The third (note the star) was at the southern end of the bay, marked by a huge granite rock, which would become known as Plymouth Rock. This site had a free-running brook (still there today), a high hill on which the colonists’ cannons could be placed, and best of all, cleared land. The land had been cleared by the Patuxet tribe, all of whom died of disease brought by previous explorers during a time called the Great Dying (1617-1619). This was the site chosen.

Two rather fanciful paintings of the landing of passengers from the Mayflower. The women would not have been allowed to leave the ship.

The colonists began building in December with a common house, which burned down and had to be replaced. For the rest of the winter and into the spring, the colonists remained living on the ship. There were still no fires for warmth or cooking allowed below deck. In the frigid, fetid environment, sicknesses, which began during the voyage, became prevalent, taking lives on a regular basis. Mary Norris Allerton, Mary Allerton Cushman’s mother, died in February not long after giving birth to a stillborn boy.

Fewer healthy men were left to build homes, so the building was slow. Bad weather also hindered their efforts. It had been assumed winter weather would be similar to England’s since this site was on the same latitude, so the colonists were not prepared for the brutality of the winter in the New World.


      Artists’ interpretations

Come back to Plymouth with me when the Pilgrims’ first spring arrived.  How many survived?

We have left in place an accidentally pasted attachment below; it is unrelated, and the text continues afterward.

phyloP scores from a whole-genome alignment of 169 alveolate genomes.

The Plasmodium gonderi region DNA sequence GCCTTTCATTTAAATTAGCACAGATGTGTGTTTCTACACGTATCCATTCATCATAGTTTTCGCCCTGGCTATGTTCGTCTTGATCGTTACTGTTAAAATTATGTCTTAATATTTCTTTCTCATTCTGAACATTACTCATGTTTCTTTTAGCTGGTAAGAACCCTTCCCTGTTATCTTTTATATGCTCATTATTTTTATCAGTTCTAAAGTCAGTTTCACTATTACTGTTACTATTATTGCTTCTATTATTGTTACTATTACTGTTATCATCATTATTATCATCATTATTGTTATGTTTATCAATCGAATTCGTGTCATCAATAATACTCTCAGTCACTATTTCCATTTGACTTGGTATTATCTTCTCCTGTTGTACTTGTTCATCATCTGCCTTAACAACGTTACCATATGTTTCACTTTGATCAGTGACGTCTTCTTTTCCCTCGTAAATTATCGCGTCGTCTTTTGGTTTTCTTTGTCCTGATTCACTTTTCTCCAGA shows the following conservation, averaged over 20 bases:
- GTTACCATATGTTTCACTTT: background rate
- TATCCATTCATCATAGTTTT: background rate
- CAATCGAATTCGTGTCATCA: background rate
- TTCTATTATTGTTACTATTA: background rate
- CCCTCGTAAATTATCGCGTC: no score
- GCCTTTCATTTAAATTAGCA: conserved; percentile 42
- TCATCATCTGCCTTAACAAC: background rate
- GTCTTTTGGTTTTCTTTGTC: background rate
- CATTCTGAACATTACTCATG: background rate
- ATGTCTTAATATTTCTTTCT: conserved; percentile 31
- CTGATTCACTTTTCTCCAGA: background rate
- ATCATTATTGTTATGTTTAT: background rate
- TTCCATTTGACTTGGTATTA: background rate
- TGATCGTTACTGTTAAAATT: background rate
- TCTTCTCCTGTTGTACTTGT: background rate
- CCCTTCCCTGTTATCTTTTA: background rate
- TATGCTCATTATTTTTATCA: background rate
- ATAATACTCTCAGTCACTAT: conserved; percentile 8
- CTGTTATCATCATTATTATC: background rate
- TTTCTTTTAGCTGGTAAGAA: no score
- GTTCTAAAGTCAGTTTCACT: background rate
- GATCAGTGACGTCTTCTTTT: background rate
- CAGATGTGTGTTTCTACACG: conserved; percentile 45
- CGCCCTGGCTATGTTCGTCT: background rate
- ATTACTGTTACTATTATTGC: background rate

21 thoughts on “The Pilgrims Reach the New World – Now What?”

  1. Utterly fascinating, Noelle. These are such intriguing and informative posts. It’s hard for me to imagine the fortitude these people had and the hardships they endured.

    1. I think they were tired of the persecution in England and when they moved to Holland they were working seven days a week to support themselves and their children were becoming Dutch!

    2. Later, there was a rebellion in Boston because of taxes and a variety of other problems with England – it was a harbinger of the Revolution, 100 years earlier!

  2. It was a tough experience for all, and they really didn’t know what they were getting into. Thanks for sharing your fascinating research, Noelle.

  3. I can’t imagine having to stay on the ship for those additional months. Ugh. What hardship. The version I learned in grade school was much more sanitized. 🙂 Thanks for the fascinating history, Noelle.

  4. petespringerauthor

    Wow! I start getting cranky after about four hours in a car. 66 days—I’ve lost my right to complain.

    1. Me, too. I would have gone nuts. There is a rumor that Bradford’s first wife committed suicide by jumping overboard in Cape Cod Bay while they were moored there, but it’s not mentioned in many places.

  5. Pingback: The Pilgrims Reach the New World – Now What? — SaylingAway (Reblog) – The Elloe Recorder